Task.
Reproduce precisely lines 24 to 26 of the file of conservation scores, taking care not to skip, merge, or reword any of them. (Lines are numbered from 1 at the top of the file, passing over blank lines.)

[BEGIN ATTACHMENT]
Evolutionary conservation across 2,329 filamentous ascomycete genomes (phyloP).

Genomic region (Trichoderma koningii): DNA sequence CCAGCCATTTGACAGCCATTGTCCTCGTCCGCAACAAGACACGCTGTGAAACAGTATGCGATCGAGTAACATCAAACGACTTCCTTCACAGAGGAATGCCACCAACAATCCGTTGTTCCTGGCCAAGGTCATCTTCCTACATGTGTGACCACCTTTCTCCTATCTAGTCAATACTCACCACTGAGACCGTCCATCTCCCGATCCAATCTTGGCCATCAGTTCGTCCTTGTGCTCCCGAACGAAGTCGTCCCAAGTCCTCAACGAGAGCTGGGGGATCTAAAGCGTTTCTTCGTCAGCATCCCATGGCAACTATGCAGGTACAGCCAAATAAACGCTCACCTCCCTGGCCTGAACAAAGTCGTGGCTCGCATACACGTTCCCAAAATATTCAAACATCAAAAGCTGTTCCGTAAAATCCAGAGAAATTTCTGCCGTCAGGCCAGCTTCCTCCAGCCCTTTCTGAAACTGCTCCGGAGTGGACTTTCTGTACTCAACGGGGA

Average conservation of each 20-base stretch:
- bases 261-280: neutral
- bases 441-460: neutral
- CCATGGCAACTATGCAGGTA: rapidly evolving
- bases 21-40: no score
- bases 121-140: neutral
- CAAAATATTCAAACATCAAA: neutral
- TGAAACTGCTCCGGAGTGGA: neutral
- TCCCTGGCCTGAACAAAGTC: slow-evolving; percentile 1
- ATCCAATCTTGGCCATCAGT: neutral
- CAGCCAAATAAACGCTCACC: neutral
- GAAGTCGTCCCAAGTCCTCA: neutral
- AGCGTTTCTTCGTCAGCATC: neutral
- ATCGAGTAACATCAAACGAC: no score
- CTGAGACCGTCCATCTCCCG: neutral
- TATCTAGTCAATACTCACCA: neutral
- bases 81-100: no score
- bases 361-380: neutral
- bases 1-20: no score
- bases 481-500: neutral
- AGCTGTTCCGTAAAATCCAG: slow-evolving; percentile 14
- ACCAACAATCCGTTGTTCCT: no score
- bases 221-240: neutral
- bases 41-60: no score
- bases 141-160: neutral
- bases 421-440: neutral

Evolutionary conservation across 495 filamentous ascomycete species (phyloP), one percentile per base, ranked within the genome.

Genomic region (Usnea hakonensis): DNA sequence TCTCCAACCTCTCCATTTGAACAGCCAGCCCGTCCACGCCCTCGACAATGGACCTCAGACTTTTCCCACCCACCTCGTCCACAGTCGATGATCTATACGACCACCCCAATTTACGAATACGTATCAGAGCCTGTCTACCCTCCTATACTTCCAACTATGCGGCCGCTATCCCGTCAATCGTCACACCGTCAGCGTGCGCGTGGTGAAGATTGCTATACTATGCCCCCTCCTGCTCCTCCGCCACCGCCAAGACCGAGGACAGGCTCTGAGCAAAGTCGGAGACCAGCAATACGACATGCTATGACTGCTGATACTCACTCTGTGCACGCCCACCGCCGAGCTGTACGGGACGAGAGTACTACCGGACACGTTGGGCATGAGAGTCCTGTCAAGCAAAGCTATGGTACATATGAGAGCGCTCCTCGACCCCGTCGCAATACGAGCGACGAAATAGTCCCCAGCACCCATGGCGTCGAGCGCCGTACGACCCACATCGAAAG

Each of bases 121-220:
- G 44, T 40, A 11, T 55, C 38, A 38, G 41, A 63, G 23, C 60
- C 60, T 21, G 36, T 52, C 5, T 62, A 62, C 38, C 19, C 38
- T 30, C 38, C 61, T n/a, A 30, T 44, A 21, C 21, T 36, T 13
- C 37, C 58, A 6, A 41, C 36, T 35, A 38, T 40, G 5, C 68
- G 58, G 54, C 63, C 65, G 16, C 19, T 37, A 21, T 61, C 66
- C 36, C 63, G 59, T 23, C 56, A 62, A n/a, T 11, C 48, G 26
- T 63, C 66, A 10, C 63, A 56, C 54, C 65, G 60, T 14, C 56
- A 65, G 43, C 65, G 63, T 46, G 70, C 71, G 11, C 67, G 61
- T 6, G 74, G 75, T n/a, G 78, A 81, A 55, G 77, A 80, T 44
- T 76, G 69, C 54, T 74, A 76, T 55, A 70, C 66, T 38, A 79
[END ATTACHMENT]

- ACCAACAATCCGTTGTTCCT: no score
- bases 221-240: neutral
- bases 41-60: no score